For most people, signing the petition will not take so much effort that it will keep them from doing anything else.

    Most of us have already spent more time reading about or discussing the petition than it would take to add a name.

  6. David Bolt
    David Bolt May 1, 2013 at 9:51 pm | | Reply

    I have been a diabetic since 1960 and as fas I know, at that time there wasonly diabetes.This type 1 andtype 2 classification system is just a confusing issue. A nurse I know asked when sheheard I was diabetic asked “do you havee the bad one”and I suppose maybe I do.My endocrinologist has me injecting 6or7 times a day.Stupid.

  7. Tami
    Tami June 4, 2013 at 6:49 pm | | Reply

    I am in favor of a name change, but not new names with saying diabetes with it. You mentioned T1, T2, juvenile, adult, gestational etc. They all were supposed to be said with the word diabetes after it. Why don’t we just let T2 keep diabetes, since that is what most people think anyway, and call T1 something new without adding diabetes to the end of it. Therefore, we clarify the disease and kids and their parents won’t be misjudged.
    Further, I feel that the research can’t possibly be useful for all types together either. The causes are different, the cures are different. Most T2 are adults, and I think that if I donate, I want my money to go to help out a cure for the babies and children who get T1. They have to deal with it while their bodies are still growing and developing. Not just physically, but emotionally.
    I know its hard for T2, my dad is, but my child and I have had our share of food police and being judged in social settings. They think we caused this with what we ate and that we shouldn’t eat white rice and oranges–silly!
    Most adults don’t tell anyone they know that they have diabetes. Who would want the attention, right?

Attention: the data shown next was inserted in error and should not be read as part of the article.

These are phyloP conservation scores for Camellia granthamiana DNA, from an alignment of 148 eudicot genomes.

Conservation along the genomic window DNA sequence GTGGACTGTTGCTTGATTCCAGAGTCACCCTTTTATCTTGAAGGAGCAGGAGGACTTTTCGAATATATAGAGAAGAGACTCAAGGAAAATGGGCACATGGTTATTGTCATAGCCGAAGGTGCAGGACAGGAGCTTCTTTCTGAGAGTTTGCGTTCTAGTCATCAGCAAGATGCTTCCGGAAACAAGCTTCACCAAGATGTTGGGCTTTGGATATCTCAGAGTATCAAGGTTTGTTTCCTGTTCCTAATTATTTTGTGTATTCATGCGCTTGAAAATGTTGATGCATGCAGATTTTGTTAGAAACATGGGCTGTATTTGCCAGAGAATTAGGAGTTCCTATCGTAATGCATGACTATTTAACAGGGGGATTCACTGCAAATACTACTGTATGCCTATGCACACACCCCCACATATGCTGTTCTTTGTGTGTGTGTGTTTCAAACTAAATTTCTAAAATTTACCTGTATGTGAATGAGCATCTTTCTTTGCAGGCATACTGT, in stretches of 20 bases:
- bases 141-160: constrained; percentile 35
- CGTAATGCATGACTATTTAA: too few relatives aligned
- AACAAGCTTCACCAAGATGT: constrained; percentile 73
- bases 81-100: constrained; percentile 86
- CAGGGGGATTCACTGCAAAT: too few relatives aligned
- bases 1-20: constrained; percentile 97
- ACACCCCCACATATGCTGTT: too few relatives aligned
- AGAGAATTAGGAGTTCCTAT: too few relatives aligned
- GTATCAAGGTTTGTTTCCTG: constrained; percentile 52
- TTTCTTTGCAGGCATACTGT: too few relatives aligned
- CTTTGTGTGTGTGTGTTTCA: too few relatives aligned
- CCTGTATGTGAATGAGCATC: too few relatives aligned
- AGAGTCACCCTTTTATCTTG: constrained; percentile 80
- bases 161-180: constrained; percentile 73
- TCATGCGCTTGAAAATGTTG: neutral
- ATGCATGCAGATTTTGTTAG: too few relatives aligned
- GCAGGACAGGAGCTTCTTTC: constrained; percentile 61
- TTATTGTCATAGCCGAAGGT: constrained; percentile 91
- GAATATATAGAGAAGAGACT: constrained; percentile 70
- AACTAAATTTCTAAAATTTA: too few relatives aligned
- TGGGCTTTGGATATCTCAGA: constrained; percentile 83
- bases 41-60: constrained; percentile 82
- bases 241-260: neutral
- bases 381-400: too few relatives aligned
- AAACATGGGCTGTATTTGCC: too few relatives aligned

Children, on the other hand, have to tell all their friends and the friends parents, and teachers and summer camp coaches etc. No one thinks of this point. All these people know someone with T2 and think they know what they are looking at. The truth is, kids and their parents are treated differently after telling people. We must tell others for safety reasons. Consider what they go through socially when you are thinking if we should change the name.

  8. Proud Parents
    Proud Parents July 30, 2013 at 11:09 am | | Reply

    Interesting that many of you are so concerned about solidarity amongst the various types of diabetes yet you often patronize parents of CWD over an over again in your blogs and Facebook page.

  9. Stupid Things Stupid People Say, Stupidly, to Type 1 Diabetics | Type 1 Philly

    [...] getting too old to change the terminology, although there are people who want to refer to it as this. Or these. I’m not interested in any of that nonsense. I’m [...]

  10. Julie
    Julie October 8, 2014 at 7:56 pm | | Reply

    I really feel a name change is necessary. Type 1 Diabetes needs insulin and Type 2 does not for the most part. I have had Type 1 for the past 36 years and since Type II has become more prevelant there is a stigma attached to it that I don’t want any part of. I cannot exercise and eat right to correct my T1D. I get irritated with the stigma associated with T2D therefore really feel a name change would be better for all involved. I am tired of looking at magazines stating “cure diabetes forever” I’m sorry I CANNOT CURE MY DISEASE. So as soon as I get the opportunity to find a way to change it I will. Peace